I’ve been living with this new Haken album for a couple of weeks now, attempting to wrap my head around it. Each time I think I’ve got it figured out some new detail jumps out at me that requires me to reevaluate. Like the band themselves, ‘Affinity’ remains wonderfully elusive and that just makes me appreciate it more.
Haken have been an enjoyable enigma from the very beginning. Over the course of four impressive full-length studio albums they have remained defiantly hard to categorize. The proverbial square peg. You can sit down and catalog all the elements, you can ascertain their stylistic influences, you can dissect and study their compositions but any attempt to accurately file them away into pre-existing little boxes? Futile. The only box they fit into is the one labeled, Haken.
Opening single Initiate sways back and forth from driving and propulsive to ethereal and contemplative with the always-impressive voice of Ross Jennings guiding the way. The arrangement seems deceptively simple on the surface, but there is a wealth of detail here that becomes more apparent on repeated listens (this holds true for the entire album). The heavier guitars don’t make an appearance until over 2 minutes into the track and provide a visceral edge to what is otherwise a primarily keyboard-driven, clean-toned arrangement. This concise 4-minute track serves as the appetizer for the full-course buffet that follows.
At the center of ‘Affinity’ are two equally impressive if stylistically diverse epics.
The first of these is the appropriately named 1985. On their prior album ‘The Mountain’ from 2013 a lot of discussion was spurred by their incorporation of “retro” instrumental sounds from the 70s, particularly in the infectious single Cockroach King, which wore the influence of Gentle Giant proudly upon its sleeve. This time out we move forward a decade to the digital 1980s. 1985 conjures up memories of the birth of personal computers, 8-bit video games, boom boxes, MTV and just about every keyboard sound and 80s production element introduced during the first half of the decade. In the press release the band mentions their love of albums like ‘90125’, ‘Toto IV’ and ‘Three Of A Perfect Pair’ (and even though Rush isn’t specifically mentioned their early 80s albums are an obvious inspiration as well).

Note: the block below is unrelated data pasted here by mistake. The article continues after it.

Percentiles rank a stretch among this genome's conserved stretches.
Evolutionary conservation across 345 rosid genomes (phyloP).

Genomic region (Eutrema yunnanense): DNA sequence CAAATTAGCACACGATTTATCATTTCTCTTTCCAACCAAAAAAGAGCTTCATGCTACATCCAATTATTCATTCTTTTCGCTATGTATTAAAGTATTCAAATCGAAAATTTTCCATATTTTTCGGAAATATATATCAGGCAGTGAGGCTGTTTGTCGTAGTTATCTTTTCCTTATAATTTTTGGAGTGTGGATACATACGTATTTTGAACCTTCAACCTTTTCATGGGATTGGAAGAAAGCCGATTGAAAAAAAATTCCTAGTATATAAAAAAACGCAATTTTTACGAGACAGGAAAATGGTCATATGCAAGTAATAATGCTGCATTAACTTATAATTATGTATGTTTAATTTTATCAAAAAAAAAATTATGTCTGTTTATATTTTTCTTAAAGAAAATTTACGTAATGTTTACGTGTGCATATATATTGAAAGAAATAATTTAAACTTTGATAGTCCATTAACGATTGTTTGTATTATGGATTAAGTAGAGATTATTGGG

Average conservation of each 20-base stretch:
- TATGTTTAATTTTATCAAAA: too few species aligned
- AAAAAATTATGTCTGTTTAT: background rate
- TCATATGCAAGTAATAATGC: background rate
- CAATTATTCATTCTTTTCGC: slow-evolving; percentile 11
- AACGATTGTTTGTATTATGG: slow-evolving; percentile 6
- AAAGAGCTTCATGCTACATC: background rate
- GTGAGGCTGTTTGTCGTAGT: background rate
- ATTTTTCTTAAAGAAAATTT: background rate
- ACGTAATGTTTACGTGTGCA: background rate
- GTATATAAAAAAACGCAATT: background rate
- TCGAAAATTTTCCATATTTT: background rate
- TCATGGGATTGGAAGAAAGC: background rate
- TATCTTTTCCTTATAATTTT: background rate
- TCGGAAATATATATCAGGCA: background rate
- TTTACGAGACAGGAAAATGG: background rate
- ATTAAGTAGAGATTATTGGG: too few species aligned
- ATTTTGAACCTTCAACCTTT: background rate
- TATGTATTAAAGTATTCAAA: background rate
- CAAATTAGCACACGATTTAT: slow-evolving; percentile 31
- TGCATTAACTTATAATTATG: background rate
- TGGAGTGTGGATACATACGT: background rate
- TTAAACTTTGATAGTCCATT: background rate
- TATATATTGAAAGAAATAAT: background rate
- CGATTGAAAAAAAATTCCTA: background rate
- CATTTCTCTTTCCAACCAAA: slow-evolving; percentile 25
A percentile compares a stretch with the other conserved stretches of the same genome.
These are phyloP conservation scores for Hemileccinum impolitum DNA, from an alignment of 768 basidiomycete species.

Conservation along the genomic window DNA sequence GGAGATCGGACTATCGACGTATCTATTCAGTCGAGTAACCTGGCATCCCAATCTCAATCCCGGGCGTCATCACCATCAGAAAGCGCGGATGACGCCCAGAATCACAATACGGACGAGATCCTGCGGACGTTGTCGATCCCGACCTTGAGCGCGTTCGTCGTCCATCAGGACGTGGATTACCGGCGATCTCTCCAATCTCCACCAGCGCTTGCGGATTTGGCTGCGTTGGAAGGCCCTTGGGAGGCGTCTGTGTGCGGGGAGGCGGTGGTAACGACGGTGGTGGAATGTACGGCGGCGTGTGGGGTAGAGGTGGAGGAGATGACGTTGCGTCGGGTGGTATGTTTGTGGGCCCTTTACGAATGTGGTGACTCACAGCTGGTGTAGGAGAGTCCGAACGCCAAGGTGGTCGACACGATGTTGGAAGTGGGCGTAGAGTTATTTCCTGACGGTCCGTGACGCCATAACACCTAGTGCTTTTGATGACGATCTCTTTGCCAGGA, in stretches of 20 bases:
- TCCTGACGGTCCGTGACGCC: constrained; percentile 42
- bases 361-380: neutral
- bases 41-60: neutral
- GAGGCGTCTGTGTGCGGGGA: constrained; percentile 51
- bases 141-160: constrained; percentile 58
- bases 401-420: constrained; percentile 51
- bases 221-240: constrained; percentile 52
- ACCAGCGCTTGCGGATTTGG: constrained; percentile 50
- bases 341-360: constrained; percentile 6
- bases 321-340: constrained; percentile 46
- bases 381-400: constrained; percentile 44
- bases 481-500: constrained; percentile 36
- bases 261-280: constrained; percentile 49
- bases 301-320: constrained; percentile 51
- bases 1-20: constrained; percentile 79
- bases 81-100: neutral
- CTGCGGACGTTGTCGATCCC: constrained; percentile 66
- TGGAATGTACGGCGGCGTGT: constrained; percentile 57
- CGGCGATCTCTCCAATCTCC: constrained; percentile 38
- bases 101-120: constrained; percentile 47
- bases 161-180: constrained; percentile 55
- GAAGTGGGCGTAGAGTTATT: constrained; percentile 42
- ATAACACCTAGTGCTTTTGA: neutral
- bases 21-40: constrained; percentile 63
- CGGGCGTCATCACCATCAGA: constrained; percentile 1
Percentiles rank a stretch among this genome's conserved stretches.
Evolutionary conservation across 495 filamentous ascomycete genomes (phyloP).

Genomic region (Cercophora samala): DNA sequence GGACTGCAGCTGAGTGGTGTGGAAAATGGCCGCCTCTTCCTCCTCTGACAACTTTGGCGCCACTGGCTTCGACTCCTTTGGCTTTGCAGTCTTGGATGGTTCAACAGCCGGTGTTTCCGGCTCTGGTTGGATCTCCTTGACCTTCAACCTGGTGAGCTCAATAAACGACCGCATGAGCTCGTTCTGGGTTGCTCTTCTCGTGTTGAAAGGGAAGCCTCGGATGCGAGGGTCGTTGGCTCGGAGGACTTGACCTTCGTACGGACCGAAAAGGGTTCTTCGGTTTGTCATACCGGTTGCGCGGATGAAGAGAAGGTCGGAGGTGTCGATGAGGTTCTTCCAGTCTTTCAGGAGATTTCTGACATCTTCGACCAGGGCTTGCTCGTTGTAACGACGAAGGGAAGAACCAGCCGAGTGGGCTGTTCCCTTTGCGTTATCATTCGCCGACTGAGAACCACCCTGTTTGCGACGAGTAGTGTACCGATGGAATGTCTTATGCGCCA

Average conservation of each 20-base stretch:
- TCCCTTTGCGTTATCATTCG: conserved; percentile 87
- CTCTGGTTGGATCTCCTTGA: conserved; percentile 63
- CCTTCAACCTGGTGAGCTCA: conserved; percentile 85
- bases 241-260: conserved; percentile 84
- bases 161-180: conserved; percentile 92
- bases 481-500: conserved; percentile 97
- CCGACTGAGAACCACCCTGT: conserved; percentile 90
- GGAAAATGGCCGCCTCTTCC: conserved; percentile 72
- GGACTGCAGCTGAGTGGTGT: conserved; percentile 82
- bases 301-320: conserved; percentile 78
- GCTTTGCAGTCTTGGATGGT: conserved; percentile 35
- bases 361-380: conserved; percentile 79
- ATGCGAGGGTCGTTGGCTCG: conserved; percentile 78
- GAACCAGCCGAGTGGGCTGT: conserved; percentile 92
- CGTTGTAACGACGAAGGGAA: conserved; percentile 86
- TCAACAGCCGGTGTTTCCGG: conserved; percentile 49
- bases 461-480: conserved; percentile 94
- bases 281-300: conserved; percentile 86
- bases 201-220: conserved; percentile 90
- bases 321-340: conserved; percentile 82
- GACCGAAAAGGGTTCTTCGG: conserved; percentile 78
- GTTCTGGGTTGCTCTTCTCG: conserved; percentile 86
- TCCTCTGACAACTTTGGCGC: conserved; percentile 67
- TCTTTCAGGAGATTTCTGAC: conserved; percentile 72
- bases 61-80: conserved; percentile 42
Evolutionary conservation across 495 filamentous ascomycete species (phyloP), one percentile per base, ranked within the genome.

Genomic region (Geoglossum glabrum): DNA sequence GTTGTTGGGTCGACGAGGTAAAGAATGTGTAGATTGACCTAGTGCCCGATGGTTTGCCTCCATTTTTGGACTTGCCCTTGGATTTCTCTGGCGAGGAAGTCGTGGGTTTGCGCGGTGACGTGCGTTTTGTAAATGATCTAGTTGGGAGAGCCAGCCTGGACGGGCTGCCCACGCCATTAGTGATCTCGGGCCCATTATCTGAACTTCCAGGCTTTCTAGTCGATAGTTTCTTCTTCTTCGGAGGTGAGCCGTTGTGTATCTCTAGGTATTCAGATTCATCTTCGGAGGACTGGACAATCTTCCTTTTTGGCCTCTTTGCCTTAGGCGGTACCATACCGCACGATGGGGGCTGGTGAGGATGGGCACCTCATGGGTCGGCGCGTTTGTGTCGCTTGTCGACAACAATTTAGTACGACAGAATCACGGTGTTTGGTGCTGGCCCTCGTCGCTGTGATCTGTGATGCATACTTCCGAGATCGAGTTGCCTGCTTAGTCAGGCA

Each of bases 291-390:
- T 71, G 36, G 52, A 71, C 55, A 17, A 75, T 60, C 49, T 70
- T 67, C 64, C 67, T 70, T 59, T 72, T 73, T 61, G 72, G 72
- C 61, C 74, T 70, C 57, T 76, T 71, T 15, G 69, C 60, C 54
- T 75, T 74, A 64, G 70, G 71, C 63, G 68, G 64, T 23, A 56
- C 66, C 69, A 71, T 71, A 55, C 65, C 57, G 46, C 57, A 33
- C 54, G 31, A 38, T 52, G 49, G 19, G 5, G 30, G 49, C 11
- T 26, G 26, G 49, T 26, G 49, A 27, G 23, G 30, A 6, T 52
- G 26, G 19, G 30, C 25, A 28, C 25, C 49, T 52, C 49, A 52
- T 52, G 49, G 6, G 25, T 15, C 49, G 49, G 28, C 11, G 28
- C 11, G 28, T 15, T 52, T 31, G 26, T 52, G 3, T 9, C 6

To their credit, Haken takes these elements and instead of creating a pastiche, they expertly incorporate them into their signature sound. They are just additional colors in an ever-expanding palette. Their ability to liberally borrow sounds from different eras and styles has been apparent since their debut album ‘Aquarius’, but with each successive release it has become more organic in structure and more assured in execution. This maturity has also carried over into the recording studio, ‘Affinity’ is a quantum leap forward in production and sound design, showing that Haken is just as adept at “playing the studio” as they are at their individual instruments. On most albums a track as impressive as 1985 would be the clear highlight…but ‘Affinity’ has more riches to offer……
The second epic is the main course of our buffet and would also serve as an impressive introduction for the uninitiated. By far the heaviest track on the album The Architect is an absolute stunner, a 15-minute tour de force of the power and diversity this band can conjure.
Roughly split into separate movements it begins in muscular technical prog-metal territory, but this isn’t your typical paint-by-numbers variety, this is exciting, driving, heavy music played with passion. The mid-section is absolutely gorgeous, an ambient pad of voices and sound effects provide the backdrop for new bassist Connor Green to take a lyrical, fusion-inspired solo and then the guitars enter playing a gorgeous contrapuntal figure that harkens back to the sound of ‘Discipline’-era King Crimson. The following section increases the intensity with a side-trip into Opeth/Enslaved territory (the melody in this section is reminiscent of The Drapery Falls) and a guest appearance from Einar Solberg from Leprous providing a brief harsh-vocal contribution. It’s an immense arrangement and an impressive achievement.
While these tracks demonstrate the further refinement of the Haken elements we’ve come to know, I think the most exciting aspects of ‘Affinity’ show the band moving forward and expanding their sound into uncharted territory. Tracks like the lovely Lapse and the outward-leaning experimentation of Red Giant are thrilling, thoroughly modern compositions that point the way toward exciting chapters yet to come. They show an increased interest in electronic sounds and atmospherics, yet never venture into cold/clinical territory, remaining warm and inviting throughout.
I have to throw out a special mention to the wonderful mix by Jens Bogren who first came to my attention because of his excellent work with Opeth. His mixes sound HUGE, incredibly powerful without sacrificing any of the intricate detail and that made him the perfect choice for ‘Affinity’.
Easily their most impressive album, ‘Affinity’ solidifies Haken as one of the best bands that modern Prog has to offer and their potential for the future appears limitless.
Released 29th April 2016